Reibadailty would hadrly be aftcfeedPosted here (week 1542).
I usually refrain from copying viral blogsphere memes, but it took me a while to hunt down anything meaningful about this one so I’m noting it here. The supposedly self-evident truth is that word recognition is not based on shape or sequence as usually assumed, but rather mere letter content and the first and last letters. Several tools are available online to demonstrate this.
If you experiment with those tools, though, you’ll find that most of the jumbled results are far more difficult to read than the examples making the rounds. Clearly, these were generated by hand and optimized to maintain readability.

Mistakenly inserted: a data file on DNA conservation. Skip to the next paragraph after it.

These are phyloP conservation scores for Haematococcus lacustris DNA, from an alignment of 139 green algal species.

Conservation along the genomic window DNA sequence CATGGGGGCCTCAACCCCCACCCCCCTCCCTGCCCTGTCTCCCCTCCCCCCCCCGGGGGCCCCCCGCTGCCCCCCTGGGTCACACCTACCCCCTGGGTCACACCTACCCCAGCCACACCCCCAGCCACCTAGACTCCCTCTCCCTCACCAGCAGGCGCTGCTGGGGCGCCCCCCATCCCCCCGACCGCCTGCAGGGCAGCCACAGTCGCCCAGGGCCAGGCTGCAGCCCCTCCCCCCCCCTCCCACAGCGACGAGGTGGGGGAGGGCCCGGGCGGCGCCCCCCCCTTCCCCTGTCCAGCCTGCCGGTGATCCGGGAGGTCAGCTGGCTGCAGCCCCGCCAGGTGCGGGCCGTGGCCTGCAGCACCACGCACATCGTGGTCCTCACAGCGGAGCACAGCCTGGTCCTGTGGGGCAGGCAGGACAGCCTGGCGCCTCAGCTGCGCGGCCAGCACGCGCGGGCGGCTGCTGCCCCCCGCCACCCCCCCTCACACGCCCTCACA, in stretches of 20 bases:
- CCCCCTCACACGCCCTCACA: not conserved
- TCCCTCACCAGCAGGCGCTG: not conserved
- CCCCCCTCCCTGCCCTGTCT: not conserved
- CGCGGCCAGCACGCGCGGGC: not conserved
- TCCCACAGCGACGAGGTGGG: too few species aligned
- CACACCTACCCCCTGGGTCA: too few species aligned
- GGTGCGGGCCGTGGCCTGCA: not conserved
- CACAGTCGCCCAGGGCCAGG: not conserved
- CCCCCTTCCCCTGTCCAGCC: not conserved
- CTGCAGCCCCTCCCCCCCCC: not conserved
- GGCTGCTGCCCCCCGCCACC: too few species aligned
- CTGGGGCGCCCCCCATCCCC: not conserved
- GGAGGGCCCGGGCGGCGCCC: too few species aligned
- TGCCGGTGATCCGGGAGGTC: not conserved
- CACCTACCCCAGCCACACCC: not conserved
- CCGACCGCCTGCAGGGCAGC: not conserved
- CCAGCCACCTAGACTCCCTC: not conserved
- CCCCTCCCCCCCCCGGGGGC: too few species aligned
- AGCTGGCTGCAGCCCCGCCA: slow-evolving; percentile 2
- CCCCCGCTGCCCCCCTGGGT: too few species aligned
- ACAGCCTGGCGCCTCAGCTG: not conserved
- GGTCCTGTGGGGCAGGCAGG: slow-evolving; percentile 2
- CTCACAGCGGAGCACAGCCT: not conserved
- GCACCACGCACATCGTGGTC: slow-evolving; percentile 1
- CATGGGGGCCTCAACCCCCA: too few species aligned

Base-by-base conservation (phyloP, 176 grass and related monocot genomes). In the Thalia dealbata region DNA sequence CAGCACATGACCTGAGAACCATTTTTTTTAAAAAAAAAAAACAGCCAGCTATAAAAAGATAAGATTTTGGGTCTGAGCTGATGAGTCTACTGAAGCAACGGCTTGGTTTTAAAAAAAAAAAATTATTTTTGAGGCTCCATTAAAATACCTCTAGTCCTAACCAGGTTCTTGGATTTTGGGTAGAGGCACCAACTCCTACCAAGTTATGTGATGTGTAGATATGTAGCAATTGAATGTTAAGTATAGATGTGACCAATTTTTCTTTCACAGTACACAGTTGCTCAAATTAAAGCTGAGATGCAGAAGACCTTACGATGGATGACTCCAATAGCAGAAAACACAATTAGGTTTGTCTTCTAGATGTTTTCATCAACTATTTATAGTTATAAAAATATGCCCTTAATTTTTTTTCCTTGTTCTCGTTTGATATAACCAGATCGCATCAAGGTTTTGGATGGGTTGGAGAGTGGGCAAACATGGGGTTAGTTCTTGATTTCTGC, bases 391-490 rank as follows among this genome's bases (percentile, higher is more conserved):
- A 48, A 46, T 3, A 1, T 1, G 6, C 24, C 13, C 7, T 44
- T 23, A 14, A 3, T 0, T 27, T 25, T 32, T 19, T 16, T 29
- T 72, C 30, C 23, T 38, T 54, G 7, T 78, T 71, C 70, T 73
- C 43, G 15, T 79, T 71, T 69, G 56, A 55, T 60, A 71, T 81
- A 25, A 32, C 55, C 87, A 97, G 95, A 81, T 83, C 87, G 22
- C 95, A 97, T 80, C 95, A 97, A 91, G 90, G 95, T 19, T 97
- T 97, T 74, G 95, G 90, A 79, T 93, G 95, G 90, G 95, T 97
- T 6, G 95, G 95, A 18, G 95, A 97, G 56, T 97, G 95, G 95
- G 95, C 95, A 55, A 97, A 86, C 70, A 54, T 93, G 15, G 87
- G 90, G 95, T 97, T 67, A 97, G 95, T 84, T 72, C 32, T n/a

But what additional criteria is it that makes these examples almost as readable as plain text? It seems to me that the unit being mixed up is slightly larger than letters, but maybe not as large as phonemes. Consider the “gh” in “rghit”, “sh” and “ing” in “Elingsh”, and “th” is only sometimes broken up with a single vowel.
Maybe the vowel-consonant pattern is preserved? Maybe shape is mimicked for larger words (“Aoccdrnig”, “uinervtisy”)? Maybe letters are never moved too far? Even if it’s exaggerated for melodrama, at least this one has us thinking.